This being the December issue of the Chronicle means that rifle season and early muzzleloading season are over. I hope you had a safe and productive year.
This is my first hunting season while retired. It was nice not having to hunt around a work schedule but circumstances didn’t allow me to get in the woods nearly as much as I had planned.
That being said, opportunities to hunt are far from over. Late season for bow hunters began November 28th and late muzzleloading season reopens December 11th. And if you are a bear hunter, the season is just beginning.
Years ago, a good friend of mine introduced me to late fall hunting. I discovered that this is a good time to get in the woods and see where deer have been, and also a great time to find new hunting areas.
Most times we would head for Lairs Run or Yankeetown and occasionally Mongold Hollow where there are a lot of hollows & ridges to trek. This was before private land barred much of the access.
There are always a few smart bucks remaining that made it through the earlier hunting pressure. After things calm down a bit, a late rut brings them out of their hiding places, and they have to come out to feed to survive the coming winter months.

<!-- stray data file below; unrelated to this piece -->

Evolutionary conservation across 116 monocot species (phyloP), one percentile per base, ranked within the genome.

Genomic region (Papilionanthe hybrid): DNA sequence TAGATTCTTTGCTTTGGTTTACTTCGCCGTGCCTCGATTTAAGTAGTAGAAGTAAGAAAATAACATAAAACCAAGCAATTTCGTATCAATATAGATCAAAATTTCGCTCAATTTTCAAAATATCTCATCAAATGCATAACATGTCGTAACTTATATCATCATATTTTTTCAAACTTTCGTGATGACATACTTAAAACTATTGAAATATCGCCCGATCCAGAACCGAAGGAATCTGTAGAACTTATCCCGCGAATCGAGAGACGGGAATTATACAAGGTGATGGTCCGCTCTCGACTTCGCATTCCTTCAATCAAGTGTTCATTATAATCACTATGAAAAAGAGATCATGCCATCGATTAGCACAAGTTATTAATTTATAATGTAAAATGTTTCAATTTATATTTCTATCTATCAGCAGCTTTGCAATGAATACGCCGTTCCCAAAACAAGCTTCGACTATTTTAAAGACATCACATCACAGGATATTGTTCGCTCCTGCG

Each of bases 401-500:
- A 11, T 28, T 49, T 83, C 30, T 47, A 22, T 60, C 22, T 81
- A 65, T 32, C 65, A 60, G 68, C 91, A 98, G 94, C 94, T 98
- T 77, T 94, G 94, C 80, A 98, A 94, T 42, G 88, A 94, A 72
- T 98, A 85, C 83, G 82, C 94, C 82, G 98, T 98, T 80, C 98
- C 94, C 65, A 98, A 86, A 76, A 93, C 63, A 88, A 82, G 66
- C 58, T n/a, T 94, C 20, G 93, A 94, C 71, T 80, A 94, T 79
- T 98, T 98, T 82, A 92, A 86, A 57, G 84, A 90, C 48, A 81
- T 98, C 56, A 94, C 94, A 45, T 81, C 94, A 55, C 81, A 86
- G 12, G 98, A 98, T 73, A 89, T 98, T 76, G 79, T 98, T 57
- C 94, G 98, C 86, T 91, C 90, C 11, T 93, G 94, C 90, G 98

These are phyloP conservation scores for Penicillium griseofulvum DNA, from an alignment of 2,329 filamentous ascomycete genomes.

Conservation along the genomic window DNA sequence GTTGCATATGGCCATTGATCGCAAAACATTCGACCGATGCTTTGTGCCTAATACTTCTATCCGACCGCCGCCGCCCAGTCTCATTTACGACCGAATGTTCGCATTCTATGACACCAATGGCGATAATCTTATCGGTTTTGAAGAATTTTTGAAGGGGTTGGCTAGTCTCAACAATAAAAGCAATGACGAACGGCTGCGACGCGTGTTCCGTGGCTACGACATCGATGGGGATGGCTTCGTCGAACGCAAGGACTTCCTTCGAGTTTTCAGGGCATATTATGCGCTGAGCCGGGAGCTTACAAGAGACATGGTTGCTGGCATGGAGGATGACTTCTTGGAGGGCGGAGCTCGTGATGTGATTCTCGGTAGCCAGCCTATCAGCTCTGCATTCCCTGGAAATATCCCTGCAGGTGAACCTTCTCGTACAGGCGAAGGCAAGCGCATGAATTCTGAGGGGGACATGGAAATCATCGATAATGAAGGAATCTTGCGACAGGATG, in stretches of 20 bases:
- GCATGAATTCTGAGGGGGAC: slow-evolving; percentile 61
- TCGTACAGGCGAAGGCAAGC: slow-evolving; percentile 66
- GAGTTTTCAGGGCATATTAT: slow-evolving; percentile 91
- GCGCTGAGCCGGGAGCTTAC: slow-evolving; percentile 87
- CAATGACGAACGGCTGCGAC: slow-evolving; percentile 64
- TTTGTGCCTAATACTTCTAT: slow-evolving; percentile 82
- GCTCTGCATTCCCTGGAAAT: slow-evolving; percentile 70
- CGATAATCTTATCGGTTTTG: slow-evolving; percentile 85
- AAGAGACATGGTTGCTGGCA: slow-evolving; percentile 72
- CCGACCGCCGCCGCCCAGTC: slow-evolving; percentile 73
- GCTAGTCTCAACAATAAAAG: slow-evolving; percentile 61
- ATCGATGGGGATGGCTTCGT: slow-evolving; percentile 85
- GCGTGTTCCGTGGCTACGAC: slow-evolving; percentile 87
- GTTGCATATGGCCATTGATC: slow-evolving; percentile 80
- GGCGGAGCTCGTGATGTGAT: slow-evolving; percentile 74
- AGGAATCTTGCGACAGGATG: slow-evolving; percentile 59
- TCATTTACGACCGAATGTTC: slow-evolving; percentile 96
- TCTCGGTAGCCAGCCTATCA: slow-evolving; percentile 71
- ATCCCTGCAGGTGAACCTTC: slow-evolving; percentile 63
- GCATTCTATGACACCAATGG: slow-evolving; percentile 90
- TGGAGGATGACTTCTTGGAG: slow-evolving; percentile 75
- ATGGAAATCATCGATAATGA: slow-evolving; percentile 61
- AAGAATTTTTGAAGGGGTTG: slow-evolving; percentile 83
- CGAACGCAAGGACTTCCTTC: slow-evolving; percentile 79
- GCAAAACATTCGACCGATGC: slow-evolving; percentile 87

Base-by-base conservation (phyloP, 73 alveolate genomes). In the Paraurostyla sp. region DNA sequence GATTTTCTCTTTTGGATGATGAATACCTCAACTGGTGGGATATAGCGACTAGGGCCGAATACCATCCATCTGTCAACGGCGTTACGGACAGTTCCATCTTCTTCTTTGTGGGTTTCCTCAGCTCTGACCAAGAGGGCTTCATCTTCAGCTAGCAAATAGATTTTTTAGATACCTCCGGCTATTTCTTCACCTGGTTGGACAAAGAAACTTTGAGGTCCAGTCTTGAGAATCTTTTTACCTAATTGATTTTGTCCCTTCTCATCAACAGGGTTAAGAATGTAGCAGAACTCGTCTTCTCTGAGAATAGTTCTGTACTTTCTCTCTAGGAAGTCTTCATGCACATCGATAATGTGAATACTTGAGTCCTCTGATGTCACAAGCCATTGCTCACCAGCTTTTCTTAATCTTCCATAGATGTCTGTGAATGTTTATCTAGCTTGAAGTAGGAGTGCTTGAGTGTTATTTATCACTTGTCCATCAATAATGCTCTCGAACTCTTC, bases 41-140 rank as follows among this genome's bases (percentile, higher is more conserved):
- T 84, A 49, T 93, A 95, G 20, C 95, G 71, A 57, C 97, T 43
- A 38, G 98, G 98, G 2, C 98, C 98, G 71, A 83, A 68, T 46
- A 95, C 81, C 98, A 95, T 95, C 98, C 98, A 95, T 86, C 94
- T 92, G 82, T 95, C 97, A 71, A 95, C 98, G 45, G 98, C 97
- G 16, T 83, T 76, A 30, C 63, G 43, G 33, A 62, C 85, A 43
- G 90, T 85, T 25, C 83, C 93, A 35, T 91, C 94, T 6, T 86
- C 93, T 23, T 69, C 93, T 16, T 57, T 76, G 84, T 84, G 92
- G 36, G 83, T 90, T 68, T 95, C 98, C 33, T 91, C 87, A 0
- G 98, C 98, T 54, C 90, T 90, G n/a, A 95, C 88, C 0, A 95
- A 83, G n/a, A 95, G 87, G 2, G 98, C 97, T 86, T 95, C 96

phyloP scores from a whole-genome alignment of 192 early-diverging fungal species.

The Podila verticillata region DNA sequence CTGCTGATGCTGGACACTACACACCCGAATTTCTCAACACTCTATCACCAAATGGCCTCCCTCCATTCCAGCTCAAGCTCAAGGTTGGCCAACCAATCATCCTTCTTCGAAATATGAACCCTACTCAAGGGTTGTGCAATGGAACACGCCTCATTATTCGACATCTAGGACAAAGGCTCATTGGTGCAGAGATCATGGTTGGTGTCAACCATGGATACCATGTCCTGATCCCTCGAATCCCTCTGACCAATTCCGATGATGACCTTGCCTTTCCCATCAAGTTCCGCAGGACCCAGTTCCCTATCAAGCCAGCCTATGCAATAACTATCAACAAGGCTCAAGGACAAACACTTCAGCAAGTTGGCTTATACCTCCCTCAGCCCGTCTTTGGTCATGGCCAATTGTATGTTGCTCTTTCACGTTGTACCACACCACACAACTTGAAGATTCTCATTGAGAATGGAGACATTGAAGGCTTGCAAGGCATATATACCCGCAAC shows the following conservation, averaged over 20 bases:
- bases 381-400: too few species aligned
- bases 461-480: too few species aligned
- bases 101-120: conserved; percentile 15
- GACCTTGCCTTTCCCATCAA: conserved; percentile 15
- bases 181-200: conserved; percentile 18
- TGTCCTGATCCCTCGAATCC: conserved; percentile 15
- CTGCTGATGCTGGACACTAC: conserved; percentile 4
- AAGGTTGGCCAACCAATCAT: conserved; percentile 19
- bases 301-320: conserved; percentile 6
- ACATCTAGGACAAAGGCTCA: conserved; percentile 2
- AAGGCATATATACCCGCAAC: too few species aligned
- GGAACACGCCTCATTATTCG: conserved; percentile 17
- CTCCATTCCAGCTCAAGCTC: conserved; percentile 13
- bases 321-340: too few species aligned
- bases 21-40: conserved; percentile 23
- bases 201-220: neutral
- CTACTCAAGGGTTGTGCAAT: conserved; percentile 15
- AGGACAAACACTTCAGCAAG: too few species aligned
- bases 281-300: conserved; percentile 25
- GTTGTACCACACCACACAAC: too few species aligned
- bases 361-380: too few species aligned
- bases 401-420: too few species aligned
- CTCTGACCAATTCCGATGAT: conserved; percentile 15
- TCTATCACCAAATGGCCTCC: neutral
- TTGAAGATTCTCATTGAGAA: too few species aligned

When hunting late season, we would get in the woods early but not at the usual crack of dawn. Then we would split up and each take a ridge or hollow and meet at a designated place and time.
As I have said before, I thoroughly enjoy scouting new territory. There aren’t very many ridges and hollows I haven’t investigated between Fulks Run and Rawley Springs. And when I grew up in Bergton, I was very familiar with Fallbush Mountain on the West Virginia line.
When I first started late fall hunting, there was no GPS, only topo maps and our own knowledge of the territory. This was well before cell phones became the norm.
It is easy (especially in fog), when on a high mountain top and in dense laurel, to get on the wrong ridge and come out quite a ways from where you had originally planned. I did that once on Broad Top and barely got back to the truck before it was too dark to see.
On another occasion, on a Sunday afternoon scouting trip, we started in Crab Run and ended-up having to call for a ride from the Bergton store.
The communication we have today is quite an improvement. Safety is important, but you can also keep track of game, your location, and the movement of you hunting buddies.
Late season hunting can also give you the opportunity to hunt in snow. I enjoy following a fresh deer track and seeing where it goes. Does don’t often travel alone, so if you can find a single track with a big hoof and you’re very careful, you can walk up on a buck. The white background of snow can give you an advantage.
So, break out your topo maps. Find an area you have never been before and enjoy the day!
I hope everyone has a fantastic Christmas!
Graduate of Bergton Elementary (Class of ’65)